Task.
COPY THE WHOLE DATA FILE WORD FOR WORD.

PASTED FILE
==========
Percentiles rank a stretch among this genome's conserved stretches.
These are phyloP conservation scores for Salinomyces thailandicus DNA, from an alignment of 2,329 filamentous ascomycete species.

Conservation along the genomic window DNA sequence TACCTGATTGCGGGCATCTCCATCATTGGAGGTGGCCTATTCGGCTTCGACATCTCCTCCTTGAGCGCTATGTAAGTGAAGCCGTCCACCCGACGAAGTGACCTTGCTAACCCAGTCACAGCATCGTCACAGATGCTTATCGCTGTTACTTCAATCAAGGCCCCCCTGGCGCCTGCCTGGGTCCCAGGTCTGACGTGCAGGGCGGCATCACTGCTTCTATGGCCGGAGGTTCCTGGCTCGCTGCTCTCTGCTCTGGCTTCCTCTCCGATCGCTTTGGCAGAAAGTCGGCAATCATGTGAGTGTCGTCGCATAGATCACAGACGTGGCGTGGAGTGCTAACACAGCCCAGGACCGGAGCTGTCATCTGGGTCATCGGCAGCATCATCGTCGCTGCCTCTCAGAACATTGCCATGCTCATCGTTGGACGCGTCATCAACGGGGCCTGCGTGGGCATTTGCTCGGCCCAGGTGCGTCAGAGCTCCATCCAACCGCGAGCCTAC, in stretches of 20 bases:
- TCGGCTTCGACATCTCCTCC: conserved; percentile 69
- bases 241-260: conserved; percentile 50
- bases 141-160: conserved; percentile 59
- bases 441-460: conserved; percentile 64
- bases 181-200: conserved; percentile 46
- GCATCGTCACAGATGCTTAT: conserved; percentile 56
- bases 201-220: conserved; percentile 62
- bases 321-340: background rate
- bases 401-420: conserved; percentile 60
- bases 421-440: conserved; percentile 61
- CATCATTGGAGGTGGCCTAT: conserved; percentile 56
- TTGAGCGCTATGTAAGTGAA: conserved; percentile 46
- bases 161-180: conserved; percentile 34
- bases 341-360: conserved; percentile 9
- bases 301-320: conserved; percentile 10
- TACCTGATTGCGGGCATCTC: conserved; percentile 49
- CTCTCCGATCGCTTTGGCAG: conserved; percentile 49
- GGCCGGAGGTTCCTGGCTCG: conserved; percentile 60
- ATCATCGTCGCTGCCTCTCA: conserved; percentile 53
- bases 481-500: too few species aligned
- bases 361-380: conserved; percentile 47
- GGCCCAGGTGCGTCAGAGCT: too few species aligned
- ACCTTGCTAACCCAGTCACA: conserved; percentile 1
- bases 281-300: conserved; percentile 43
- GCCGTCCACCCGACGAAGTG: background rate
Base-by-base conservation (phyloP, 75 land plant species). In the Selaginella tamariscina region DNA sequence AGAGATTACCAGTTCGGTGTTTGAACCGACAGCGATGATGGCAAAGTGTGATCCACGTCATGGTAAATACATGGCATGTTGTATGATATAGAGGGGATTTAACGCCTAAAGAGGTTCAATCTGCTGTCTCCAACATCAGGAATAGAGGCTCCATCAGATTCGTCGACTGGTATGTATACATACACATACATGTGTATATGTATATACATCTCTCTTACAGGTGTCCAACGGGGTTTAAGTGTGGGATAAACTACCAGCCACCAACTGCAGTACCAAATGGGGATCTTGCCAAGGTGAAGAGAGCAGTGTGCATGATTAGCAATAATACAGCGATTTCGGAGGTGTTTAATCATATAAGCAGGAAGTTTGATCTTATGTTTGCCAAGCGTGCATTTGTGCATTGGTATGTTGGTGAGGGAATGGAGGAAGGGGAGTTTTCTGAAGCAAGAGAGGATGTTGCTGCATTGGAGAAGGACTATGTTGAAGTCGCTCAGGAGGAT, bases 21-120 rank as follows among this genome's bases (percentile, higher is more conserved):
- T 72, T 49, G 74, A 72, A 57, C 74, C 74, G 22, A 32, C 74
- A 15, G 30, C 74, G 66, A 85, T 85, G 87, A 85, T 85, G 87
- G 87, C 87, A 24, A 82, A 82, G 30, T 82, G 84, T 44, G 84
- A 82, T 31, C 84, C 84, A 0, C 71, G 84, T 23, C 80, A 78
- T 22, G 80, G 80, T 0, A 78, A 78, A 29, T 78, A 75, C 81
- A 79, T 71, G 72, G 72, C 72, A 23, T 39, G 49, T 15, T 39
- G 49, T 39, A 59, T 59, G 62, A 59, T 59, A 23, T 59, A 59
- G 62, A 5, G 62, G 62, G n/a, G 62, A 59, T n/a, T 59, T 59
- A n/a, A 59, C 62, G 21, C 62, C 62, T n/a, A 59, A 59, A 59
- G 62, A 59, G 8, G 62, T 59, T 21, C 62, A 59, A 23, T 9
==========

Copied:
Percentiles rank a stretch among this genome's conserved stretches.
These are phyloP conservation scores for Salinomyces thailandicus DNA, from an alignment of 2,329 filamentous ascomycete species.

Conservation along the genomic window DNA sequence TACCTGATTGCGGGCATCTCCATCATTGGAGGTGGCCTATTCGGCTTCGACATCTCCTCCTTGAGCGCTATGTAAGTGAAGCCGTCCACCCGACGAAGTGACCTTGCTAACCCAGTCACAGCATCGTCACAGATGCTTATCGCTGTTACTTCAATCAAGGCCCCCCTGGCGCCTGCCTGGGTCCCAGGTCTGACGTGCAGGGCGGCATCACTGCTTCTATGGCCGGAGGTTCCTGGCTCGCTGCTCTCTGCTCTGGCTTCCTCTCCGATCGCTTTGGCAGAAAGTCGGCAATCATGTGAGTGTCGTCGCATAGATCACAGACGTGGCGTGGAGTGCTAACACAGCCCAGGACCGGAGCTGTCATCTGGGTCATCGGCAGCATCATCGTCGCTGCCTCTCAGAACATTGCCATGCTCATCGTTGGACGCGTCATCAACGGGGCCTGCGTGGGCATTTGCTCGGCCCAGGTGCGTCAGAGCTCCATCCAACCGCGAGCCTAC, in stretches of 20 bases:
- TCGGCTTCGACATCTCCTCC: conserved; percentile 69
- bases 241-260: conserved; percentile 50
- bases 141-160: conserved; percentile 59
- bases 441-460: conserved; percentile 64
- bases 181-200: conserved; percentile 46
- GCATCGTCACAGATGCTTAT: conserved; percentile 56
- bases 201-220: conserved; percentile 62
- bases 321-340: background rate
- bases 401-420: conserved; percentile 60
- bases 421-440: conserved; percentile 61
- CATCATTGGAGGTGGCCTAT: conserved; percentile 56
- TTGAGCGCTATGTAAGTGAA: conserved; percentile 46
- bases 161-180: conserved; percentile 34
- bases 341-360: conserved; percentile 9
- bases 301-320: conserved; percentile 10
- TACCTGATTGCGGGCATCTC: conserved; percentile 49
- CTCTCCGATCGCTTTGGCAG: conserved; percentile 49
- GGCCGGAGGTTCCTGGCTCG: conserved; percentile 60
- ATCATCGTCGCTGCCTCTCA: conserved; percentile 53
- bases 481-500: too few species aligned
- bases 361-380: conserved; percentile 47
- GGCCCAGGTGCGTCAGAGCT: too few species aligned
- ACCTTGCTAACCCAGTCACA: conserved; percentile 1
- bases 281-300: conserved; percentile 43
- GCCGTCCACCCGACGAAGTG: background rate
Base-by-base conservation (phyloP, 75 land plant species). In the Selaginella tamariscina region DNA sequence AGAGATTACCAGTTCGGTGTTTGAACCGACAGCGATGATGGCAAAGTGTGATCCACGTCATGGTAAATACATGGCATGTTGTATGATATAGAGGGGATTTAACGCCTAAAGAGGTTCAATCTGCTGTCTCCAACATCAGGAATAGAGGCTCCATCAGATTCGTCGACTGGTATGTATACATACACATACATGTGTATATGTATATACATCTCTCTTACAGGTGTCCAACGGGGTTTAAGTGTGGGATAAACTACCAGCCACCAACTGCAGTACCAAATGGGGATCTTGCCAAGGTGAAGAGAGCAGTGTGCATGATTAGCAATAATACAGCGATTTCGGAGGTGTTTAATCATATAAGCAGGAAGTTTGATCTTATGTTTGCCAAGCGTGCATTTGTGCATTGGTATGTTGGTGAGGGAATGGAGGAAGGGGAGTTTTCTGAAGCAAGAGAGGATGTTGCTGCATTGGAGAAGGACTATGTTGAAGTCGCTCAGGAGGAT, bases 21-120 rank as follows among this genome's bases (percentile, higher is more conserved):
- T 72, T 49, G 74, A 72, A 57, C 74, C 74, G 22, A 32, C 74
- A 15, G 30, C 74, G 66, A 85, T 85, G 87, A 85, T 85, G 87
- G 87, C 87, A 24, A 82, A 82, G 30, T 82, G 84, T 44, G 84
- A 82, T 31, C 84, C 84, A 0, C 71, G 84, T 23, C 80, A 78
- T 22, G 80, G 80, T 0, A 78, A 78, A 29, T 78, A 75, C 81
- A 79, T 71, G 72, G 72, C 72, A 23, T 39, G 49, T 15, T 39
- G 49, T 39, A 59, T 59, G 62, A 59, T 59, A 23, T 59, A 59
- G 62, A 5, G 62, G 62, G n/a, G 62, A 59, T n/a, T 59, T 59
- A n/a, A 59, C 62, G 21, C 62, C 62, T n/a, A 59, A 59, A 59
- G 62, A 59, G 8, G 62, T 59, T 21, C 62, A 59, A 23, T 9